US Abuses its "Exorbitant Privilege"

Exactly one month ago, The New York Times ran a front-page headline, “Wave of Debt Payments Facing US Government,” and punctuated the point of the accompanying story with the chart below:

Public Debt Obligations

The following day, we tipped our hat to the Grey Lady and re-produced the chart for the benefit of all Daily Reckoning readers who do not also read The New York Times. We also highlighted some of the disturbing New Math that this chart implied. Specifically, we reported, “The government will have to cough up $1.6 trillion just by the end of March. Ten years from now, the mere cost of servicing the debt is expected to reach $700 billion annually, more than three times the current burden.”

Do we mind being scooped by The New York Times? Hardly. To the contrary, we’re happy for a little company out here on the fringes of financial journalism. We’re happy that someone else has bothered to report the obvious: The US government’s finances aren’t great.

An accompanying thought, and one that The New York Times declined to mention, is this: Something that cannot last forever will not last forever.

Nevertheless, it seems like forever that the US has enjoyed what Charles de Gaulle’s economic advisor, Jacques Rueff, called the “exorbitant privilege” of printing the dollars with which it satisfies its debts. Over the years, America has maximized – nay, abused – that privilege by amassing a balance sheet so laden with liabilities that repayment has become an utter impossibility (without the benefit of a printing press).

That America’s precarious financial condition continues to dance on the sharp end of pin is a marvel of modern macroeconomics. Even after deconstructing the whys and wherefores of this marvel, it becomes no less marvelous. Essentially, America borrows and spends as much as it wishes by issuing as many Treasury bills, notes and bonds as it wishes. Somehow, no matter how many commas and zeros the US Treasury uses to quantify its auctions, the central banks of China, Japan, Russia and others continue to raise their paddles…no matter how miserably the dollar behaves.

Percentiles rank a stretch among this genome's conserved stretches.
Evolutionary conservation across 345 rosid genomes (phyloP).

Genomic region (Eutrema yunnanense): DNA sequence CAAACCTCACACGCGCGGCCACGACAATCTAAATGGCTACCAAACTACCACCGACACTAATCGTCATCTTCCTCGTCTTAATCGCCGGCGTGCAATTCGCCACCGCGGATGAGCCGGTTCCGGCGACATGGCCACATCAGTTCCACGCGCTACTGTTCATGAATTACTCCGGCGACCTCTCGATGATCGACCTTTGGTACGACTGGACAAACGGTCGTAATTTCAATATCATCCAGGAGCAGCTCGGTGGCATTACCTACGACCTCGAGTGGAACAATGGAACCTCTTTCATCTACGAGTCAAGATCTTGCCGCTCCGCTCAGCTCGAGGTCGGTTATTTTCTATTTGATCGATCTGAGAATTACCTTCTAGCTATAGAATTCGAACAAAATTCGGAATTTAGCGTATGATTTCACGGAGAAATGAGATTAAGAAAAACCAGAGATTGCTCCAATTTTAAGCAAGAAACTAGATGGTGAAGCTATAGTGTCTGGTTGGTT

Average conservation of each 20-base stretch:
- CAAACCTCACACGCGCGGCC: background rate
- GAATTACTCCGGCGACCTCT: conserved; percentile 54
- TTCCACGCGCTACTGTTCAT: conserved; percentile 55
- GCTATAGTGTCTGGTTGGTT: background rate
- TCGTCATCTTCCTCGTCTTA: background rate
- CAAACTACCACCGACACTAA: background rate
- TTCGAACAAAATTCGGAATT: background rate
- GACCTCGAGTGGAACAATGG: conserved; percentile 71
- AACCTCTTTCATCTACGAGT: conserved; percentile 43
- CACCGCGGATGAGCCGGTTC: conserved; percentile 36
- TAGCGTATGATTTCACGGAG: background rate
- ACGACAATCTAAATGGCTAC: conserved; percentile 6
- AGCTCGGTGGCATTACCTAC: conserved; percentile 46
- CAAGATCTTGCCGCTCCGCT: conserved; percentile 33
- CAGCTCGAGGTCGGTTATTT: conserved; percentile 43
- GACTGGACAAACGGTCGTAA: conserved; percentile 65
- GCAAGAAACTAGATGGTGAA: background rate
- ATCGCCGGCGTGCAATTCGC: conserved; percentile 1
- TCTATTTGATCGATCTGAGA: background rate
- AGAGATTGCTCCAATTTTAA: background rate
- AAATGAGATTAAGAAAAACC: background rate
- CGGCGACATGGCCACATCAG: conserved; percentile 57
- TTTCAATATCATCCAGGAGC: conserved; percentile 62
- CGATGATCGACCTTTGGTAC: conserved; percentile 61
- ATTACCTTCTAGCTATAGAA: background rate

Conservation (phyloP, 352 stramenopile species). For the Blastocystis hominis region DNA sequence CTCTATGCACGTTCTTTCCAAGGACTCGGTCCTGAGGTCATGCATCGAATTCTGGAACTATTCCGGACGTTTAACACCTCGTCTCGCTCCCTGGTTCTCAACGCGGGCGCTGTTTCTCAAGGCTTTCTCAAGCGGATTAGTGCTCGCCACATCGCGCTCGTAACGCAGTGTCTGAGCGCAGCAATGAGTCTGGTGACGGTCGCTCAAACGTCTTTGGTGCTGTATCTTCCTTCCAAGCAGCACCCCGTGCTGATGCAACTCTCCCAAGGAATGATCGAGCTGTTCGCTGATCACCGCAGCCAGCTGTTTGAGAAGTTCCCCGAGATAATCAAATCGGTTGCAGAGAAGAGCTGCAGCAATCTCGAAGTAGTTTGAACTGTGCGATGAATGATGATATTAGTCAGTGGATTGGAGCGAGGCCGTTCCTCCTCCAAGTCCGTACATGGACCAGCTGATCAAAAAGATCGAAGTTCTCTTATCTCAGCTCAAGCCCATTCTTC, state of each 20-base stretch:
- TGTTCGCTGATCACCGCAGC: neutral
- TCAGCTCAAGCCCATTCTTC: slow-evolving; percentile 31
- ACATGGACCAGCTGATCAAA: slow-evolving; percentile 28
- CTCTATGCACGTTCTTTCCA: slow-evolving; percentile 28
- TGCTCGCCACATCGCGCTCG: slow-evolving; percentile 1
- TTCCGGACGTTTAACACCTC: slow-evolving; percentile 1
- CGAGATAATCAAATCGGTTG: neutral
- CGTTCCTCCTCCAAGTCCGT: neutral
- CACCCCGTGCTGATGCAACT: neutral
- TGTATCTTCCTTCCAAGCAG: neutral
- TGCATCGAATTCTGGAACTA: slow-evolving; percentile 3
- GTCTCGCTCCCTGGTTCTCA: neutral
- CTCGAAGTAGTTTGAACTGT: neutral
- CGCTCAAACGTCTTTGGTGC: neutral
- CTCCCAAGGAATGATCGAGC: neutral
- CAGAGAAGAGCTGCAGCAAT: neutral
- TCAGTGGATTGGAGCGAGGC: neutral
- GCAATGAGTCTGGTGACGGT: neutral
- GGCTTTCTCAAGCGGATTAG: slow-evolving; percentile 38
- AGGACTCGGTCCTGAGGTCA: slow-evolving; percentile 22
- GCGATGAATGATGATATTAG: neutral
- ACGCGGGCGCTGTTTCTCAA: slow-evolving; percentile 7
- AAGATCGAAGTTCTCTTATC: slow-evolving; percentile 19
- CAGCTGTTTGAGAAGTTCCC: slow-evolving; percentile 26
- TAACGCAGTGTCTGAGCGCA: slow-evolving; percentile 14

Can this bizarre multinational financial arrangement continue forever? The obvious answer would be “no.” Nevertheless, this arrangement continues to operate without incident. For more than a decade, the largest central banks and sovereign wealth funds around the globe have been steadily increasing their holdings of US Treasury securities. Sure, some of these buyers – notably the Chinese – gripe publicly about the frailty of the US dollar, and yet, these buyers continue to buy…sort of.

As the chart below illustrates, foreign central banks have been ramping up their holdings of T-bills, as opposed to long-dated securities.

Short Term Yield Increase

In other words, foreign central banks, as a group, have been rolling off their long-dated holdings and parking their dollars in T-bills, despite the fact that T-bills yield almost nothing. Hmmm, why would they do that, we wonder? Are the buyers worried that inflation will kick up in the US? Probably. Are the buyers also worried about committing their capital to the US for a long time? Probably.

Whatever the exact motives that inspire these Treasury buyers to buy fewer long-dated Treasurys, we wonder how motivated they will be to refinance $1.6 trillion of maturing T-bills during the next three months, and $2.5 trillion during the next 12 months (in addition to fresh borrowing!).

“The faith-based, dollar-dependent monetary system is like a loaded pistol in front of a depressed man,” Bill Bonner remarked one year ago. “It is too easy for the US to end its financial troubles, Rueff pointed out, just by printing more dollars. Eventually, he predicted, this ‘exorbitant privilege’ will be ‘suicidal’ for Western economies.”

Hmmm…maybe it’s time to step out of the line of fire.